ILEC Broadband Penetration of Voice Lines at 42.3%
Thursday, December 15, 2011 at 12:37PM
Richelle Elberg in 3Q11 Connections, Broadband Penetration, Connections, Video Penetration

3Q11 Connections: ILEC Video and Broadband Penetration of Voice Lines

With access lines still falling and broadband connections growing, the broadband penetration of voice lines continues to expand at a fairly rapid clip. Truth is, we’ll probably need to reverse these measures at some point—that is, measure voice line penetration of broadband connections. But for now, we’ll stick with the traditional view.

At the end of the third quarter, the public ILECs posted average broadband penetration of voice lines of 42.3%, up 270 basis points versus the end of last year, and up 100 basis points in the quarter. The median was 37.1%, up from 35.2% at year end. At the high end, Shenandoah Telecom’s broadband penetration far exceeded 100% due to its cable acquisitions over the past year. In fact, due to the altered business mix at Shentel, we’ll be reclassifying the company as a cable operator in future quarters.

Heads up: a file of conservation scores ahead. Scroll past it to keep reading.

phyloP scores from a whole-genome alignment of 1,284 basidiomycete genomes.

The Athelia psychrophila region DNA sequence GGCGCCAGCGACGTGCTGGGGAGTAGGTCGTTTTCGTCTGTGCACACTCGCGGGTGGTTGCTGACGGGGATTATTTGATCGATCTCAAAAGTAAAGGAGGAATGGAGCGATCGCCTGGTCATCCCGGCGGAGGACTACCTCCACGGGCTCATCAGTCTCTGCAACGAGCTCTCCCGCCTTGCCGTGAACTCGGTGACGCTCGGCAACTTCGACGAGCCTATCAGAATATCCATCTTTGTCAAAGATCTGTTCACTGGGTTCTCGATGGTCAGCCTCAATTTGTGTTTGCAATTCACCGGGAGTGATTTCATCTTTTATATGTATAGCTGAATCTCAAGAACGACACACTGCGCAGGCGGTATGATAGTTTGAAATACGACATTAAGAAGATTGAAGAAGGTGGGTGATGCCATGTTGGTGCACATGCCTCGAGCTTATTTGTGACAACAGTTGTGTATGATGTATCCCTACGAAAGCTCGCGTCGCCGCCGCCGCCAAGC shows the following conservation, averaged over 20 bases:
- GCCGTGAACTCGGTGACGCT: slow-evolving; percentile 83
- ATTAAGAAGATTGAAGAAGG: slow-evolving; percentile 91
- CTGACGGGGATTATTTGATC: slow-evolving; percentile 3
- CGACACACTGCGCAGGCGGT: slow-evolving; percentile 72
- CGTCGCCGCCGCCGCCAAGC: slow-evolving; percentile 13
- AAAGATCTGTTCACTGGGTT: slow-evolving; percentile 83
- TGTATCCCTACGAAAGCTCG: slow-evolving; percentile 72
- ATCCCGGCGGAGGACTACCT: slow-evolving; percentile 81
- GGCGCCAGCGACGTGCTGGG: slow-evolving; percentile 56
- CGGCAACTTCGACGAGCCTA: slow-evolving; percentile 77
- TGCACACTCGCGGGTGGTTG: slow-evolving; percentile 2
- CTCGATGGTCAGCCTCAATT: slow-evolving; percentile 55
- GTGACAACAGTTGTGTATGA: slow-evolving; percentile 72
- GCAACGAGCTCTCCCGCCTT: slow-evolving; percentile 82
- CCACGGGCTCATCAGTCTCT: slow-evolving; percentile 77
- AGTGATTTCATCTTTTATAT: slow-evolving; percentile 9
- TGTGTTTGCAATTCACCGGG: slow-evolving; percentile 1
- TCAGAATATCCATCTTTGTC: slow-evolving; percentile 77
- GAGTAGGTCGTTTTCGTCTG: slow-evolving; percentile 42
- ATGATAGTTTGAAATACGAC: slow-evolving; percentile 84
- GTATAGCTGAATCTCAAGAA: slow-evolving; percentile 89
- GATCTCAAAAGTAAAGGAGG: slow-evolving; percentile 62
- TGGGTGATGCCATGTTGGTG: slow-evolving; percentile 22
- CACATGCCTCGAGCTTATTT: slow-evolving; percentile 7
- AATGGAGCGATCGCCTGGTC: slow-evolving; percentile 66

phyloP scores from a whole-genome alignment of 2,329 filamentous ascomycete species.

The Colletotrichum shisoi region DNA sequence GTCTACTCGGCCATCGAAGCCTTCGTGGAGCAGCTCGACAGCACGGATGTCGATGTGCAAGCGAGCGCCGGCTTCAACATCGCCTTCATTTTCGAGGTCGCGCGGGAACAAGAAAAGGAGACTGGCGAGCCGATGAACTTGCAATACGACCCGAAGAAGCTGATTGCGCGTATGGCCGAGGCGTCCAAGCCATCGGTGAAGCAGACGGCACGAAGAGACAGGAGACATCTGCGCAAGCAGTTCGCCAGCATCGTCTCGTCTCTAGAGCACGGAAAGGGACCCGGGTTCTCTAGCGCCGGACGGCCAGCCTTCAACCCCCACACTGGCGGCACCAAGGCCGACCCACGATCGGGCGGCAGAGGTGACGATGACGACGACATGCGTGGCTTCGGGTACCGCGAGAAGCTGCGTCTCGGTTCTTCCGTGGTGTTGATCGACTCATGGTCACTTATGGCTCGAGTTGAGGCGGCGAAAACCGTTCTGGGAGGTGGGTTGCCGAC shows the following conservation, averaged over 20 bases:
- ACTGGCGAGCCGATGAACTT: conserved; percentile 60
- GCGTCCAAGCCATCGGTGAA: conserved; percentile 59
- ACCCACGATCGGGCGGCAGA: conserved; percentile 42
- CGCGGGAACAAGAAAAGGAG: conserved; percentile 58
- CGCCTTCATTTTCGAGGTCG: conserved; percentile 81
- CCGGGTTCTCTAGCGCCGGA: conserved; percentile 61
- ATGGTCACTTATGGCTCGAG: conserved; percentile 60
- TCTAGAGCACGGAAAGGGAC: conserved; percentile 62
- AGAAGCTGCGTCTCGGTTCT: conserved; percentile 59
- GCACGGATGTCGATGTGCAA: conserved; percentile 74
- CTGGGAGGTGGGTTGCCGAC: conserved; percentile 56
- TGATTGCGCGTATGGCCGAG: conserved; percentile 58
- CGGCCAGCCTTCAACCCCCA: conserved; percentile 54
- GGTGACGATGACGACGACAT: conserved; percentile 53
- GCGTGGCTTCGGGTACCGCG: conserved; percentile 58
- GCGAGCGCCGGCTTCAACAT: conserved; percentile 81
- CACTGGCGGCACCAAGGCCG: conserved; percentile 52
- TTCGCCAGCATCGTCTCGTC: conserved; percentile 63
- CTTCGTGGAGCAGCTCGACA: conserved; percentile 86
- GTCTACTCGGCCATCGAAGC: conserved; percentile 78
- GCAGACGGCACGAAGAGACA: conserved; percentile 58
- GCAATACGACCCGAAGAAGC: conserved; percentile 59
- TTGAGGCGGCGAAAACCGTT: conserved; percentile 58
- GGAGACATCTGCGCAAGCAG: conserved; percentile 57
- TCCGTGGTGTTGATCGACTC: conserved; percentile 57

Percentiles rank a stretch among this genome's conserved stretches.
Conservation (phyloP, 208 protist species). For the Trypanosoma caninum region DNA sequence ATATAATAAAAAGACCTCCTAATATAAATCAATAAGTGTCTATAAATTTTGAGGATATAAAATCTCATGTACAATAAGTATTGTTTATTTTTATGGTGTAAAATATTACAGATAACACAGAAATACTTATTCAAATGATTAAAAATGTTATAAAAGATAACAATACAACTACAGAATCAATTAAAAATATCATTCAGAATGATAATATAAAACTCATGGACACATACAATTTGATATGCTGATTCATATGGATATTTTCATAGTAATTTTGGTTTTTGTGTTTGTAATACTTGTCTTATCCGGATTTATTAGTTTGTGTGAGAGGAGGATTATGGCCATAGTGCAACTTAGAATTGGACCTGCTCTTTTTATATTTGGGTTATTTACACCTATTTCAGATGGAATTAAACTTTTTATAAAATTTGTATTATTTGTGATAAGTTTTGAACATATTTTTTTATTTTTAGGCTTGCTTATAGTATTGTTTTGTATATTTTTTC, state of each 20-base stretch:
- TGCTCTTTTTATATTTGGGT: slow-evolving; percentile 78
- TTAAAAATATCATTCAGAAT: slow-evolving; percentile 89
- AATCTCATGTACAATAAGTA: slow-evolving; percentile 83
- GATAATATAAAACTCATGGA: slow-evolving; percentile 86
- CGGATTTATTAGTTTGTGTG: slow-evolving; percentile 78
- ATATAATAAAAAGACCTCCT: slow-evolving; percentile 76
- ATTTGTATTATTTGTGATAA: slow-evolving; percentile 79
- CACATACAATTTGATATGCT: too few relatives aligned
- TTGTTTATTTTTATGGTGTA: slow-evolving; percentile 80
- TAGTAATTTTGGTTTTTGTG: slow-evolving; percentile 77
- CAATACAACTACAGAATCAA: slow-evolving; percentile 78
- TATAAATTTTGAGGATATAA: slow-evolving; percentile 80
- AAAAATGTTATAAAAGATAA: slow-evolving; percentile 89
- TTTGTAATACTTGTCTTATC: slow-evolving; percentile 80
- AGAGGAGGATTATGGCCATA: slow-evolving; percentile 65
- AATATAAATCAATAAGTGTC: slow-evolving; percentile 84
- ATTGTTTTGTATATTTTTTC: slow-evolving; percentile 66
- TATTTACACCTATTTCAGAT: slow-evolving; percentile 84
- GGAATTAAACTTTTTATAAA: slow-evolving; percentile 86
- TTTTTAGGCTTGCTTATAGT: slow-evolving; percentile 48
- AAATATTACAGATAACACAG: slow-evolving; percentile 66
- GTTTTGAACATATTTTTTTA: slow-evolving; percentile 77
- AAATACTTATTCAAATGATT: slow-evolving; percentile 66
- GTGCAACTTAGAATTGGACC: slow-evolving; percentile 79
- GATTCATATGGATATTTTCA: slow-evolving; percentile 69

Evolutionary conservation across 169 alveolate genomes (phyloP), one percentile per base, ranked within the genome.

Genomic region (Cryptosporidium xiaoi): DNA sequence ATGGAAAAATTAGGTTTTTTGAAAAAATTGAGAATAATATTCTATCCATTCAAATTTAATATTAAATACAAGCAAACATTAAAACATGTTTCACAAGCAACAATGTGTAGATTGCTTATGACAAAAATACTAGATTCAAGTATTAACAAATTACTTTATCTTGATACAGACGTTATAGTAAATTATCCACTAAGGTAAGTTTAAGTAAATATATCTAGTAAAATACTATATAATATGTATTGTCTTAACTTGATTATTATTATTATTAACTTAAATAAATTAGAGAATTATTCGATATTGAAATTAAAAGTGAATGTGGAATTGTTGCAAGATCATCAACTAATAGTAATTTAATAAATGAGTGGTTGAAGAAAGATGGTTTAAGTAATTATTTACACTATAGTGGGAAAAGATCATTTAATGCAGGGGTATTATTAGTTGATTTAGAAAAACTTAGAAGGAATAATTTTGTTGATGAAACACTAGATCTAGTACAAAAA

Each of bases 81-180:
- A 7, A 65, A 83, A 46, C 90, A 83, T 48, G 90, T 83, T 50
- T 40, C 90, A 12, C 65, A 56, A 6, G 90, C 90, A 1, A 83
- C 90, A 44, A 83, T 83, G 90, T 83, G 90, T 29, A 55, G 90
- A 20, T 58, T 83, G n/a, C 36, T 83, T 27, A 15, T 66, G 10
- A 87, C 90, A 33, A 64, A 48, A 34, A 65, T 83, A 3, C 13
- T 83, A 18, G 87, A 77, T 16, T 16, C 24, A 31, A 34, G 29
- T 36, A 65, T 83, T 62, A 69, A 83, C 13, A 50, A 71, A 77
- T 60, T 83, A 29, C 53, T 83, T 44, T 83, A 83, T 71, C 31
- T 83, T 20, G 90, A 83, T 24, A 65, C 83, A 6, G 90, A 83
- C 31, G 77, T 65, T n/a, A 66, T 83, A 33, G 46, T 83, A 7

SureWest’s 57.4% penetration was the second strongest in the sample as the company’s aggressive investment in fiber over the past several  years has begun to pay off. Also coming in above 50% were Verizon (thanks to FiOS) at 53.8%, Windstream at 51.5% and Warwick Valley Telephone at 51.4%. Verizon’s penetration rate jumped markedly following its sale of 4.8m access lines to Frontier last year. On a positive note, not one company saw declines in its broadband penetration in the quarter, although given that access line counts fell for all but one company (Consolidated Communications), those that held relatively flat in terms of penetration may actually be losing broadband connections.

On the video side of the equation, the overall average penetration of voice lines was 28%, but that was skewed by Shentel’s aforementioned cable acquisitions. The median video penetration level was 13.4% at the end of the third quarter, up from 12.7% at the end of June. Four companies in the sample—Alaska Comm., FairPoint, Hawaiian Telcom and TDS—do not yet offer video services.


Article originally appeared on JSI Capital Advisors (
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